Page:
Buting described its ability to draw teenagers into the church through the sacraments as a central part of the Steubenville Conference.
“Whether you’re having fun or singing crazy songs or just enjoying the company of others, there’s always the centrality of prayer and the sacraments,” he said.
“Teenagers can gain a sense of unity as they see other teens worshipping the Lord and trying to make sense of who they are in this world,” Emily Burds said.
While the conference was designed to fortify participants’ faith, it also provided them with inspiration and tools to take back into their parishes, schools and to their friends.
It was also a time for discernment — a time to consider God’s plan for them, including whether or not that plan might include a religious vocation.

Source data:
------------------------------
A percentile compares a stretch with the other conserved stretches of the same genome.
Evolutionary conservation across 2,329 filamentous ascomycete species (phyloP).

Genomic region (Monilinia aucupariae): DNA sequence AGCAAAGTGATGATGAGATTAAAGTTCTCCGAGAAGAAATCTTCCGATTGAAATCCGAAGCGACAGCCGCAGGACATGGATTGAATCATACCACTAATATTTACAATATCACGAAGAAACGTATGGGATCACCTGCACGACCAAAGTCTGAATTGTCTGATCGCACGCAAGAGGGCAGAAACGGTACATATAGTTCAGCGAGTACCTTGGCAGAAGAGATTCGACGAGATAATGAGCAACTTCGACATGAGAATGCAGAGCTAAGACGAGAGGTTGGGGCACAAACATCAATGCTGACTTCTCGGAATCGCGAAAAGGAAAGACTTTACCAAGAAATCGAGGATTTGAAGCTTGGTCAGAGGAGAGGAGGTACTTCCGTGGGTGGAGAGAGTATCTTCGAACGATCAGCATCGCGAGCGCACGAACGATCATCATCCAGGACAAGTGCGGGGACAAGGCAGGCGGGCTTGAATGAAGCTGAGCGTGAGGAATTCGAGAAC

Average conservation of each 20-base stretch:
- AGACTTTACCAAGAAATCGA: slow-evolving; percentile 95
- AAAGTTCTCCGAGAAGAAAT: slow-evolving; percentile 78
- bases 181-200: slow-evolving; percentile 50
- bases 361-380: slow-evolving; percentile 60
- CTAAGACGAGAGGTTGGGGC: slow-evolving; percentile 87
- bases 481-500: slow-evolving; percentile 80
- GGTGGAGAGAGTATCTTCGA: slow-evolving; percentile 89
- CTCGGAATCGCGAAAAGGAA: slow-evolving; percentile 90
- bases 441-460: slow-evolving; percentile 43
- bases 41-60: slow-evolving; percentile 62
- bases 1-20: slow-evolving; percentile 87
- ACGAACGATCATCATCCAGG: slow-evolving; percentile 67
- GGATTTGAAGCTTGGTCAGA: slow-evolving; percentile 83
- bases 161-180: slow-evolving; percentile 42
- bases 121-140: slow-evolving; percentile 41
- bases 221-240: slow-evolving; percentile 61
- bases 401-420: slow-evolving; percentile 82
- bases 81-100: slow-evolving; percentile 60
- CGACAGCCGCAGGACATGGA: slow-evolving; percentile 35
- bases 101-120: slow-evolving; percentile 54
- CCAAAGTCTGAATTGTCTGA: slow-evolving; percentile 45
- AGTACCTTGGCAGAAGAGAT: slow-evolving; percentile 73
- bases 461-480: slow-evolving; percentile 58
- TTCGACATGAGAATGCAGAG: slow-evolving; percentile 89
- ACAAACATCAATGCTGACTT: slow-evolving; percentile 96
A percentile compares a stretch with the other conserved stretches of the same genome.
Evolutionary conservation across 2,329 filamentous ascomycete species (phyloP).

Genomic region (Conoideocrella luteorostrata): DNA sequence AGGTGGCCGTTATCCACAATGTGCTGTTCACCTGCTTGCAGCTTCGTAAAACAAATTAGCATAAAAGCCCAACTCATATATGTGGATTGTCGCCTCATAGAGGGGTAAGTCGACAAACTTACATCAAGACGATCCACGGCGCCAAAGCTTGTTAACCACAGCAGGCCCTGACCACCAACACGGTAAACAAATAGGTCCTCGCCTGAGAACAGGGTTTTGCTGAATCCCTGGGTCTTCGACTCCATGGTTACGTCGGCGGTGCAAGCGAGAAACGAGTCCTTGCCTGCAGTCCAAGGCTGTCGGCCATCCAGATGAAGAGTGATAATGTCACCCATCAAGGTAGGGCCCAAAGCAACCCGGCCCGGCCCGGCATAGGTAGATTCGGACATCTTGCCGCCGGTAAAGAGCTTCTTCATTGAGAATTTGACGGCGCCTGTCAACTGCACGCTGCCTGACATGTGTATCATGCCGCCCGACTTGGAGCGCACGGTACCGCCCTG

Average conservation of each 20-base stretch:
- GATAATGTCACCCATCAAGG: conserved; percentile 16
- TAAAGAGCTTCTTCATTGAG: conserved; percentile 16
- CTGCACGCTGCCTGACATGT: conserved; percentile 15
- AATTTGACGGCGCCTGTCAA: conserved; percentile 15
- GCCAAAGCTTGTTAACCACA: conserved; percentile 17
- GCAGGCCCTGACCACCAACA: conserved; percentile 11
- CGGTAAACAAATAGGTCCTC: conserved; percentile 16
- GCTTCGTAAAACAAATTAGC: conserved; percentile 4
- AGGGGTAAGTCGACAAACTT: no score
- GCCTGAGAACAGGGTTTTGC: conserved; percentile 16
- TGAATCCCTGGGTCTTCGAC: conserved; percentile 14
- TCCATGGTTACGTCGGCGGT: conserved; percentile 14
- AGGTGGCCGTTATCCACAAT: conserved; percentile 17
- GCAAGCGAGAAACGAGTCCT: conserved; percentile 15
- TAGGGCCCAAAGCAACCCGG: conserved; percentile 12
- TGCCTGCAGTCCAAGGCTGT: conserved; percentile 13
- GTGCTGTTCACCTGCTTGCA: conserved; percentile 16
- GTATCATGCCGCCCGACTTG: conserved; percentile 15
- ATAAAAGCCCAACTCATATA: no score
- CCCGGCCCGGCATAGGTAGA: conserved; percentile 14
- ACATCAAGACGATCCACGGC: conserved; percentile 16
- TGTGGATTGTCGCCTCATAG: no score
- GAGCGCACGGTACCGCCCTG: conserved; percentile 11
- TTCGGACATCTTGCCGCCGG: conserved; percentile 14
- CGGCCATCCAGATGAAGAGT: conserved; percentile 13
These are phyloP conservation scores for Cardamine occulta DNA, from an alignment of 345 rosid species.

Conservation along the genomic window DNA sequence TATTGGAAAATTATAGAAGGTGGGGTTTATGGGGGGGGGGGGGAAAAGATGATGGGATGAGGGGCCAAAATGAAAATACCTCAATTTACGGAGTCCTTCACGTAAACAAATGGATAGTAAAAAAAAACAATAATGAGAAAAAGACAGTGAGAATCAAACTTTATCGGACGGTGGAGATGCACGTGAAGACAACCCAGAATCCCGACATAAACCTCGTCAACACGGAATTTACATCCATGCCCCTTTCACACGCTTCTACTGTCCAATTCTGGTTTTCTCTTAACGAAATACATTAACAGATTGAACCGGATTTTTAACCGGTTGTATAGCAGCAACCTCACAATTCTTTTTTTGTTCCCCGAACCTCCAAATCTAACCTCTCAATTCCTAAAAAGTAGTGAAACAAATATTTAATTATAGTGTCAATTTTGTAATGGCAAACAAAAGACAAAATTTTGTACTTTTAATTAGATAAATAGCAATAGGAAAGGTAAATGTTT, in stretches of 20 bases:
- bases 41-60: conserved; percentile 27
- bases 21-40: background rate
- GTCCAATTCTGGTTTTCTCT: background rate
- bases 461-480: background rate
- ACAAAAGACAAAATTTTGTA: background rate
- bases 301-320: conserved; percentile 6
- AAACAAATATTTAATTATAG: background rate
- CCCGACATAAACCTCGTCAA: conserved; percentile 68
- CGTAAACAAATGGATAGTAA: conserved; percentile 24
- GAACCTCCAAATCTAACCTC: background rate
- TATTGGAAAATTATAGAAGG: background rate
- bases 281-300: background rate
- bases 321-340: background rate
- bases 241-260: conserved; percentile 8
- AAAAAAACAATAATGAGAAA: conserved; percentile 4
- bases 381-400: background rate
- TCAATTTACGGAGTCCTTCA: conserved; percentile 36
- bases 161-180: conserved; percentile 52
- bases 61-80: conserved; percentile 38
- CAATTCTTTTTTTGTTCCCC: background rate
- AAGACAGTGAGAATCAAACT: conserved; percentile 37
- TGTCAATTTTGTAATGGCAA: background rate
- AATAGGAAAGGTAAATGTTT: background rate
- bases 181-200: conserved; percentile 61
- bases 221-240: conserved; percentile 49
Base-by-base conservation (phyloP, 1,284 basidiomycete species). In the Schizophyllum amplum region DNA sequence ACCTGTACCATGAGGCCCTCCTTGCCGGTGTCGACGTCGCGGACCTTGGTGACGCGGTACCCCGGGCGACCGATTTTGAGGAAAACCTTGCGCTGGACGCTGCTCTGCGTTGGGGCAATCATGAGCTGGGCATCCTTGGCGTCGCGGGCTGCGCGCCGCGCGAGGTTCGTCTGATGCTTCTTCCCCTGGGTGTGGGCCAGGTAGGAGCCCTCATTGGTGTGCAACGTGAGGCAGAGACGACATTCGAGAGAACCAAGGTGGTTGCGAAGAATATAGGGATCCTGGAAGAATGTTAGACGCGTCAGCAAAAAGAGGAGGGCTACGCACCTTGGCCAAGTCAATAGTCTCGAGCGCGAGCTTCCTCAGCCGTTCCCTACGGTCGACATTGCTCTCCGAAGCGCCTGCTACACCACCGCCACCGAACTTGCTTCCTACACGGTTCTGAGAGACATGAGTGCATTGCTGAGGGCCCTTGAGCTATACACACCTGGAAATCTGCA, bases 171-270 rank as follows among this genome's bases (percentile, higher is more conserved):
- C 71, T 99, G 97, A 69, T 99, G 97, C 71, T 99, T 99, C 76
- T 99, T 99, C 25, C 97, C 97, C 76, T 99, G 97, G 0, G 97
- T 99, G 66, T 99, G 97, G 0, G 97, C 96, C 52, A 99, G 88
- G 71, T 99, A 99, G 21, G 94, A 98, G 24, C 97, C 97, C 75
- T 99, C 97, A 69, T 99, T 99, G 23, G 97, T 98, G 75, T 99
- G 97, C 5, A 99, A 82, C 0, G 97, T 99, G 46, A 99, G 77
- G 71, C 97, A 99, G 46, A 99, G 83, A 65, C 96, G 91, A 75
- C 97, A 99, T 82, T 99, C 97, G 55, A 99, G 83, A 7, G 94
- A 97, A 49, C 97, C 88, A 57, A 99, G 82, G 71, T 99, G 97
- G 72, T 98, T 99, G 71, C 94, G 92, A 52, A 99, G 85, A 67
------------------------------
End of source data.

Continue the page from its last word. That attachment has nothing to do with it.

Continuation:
On Sunday after Mass, attendees could stand up and declare their willingness to consider a religious vocation. According to a U.S. Conference of Catholic Bishops’ survey of priests ordained in 2016, 14 percent of them and 10 percent of religious women attended a Steubenville Youth Conference, Cummings said.
“Our teens were excited to see a young sister like Sr. Miriam in her full religious habit. They learned from the engaging and honest stories of faith presented by her, Fr. Mike Schmitz and the other speakers,” Petrie said. “It was also exciting to see more than 100 young men and 100 young women stand up and say that they have at least thought about pursuing a religious vocation.”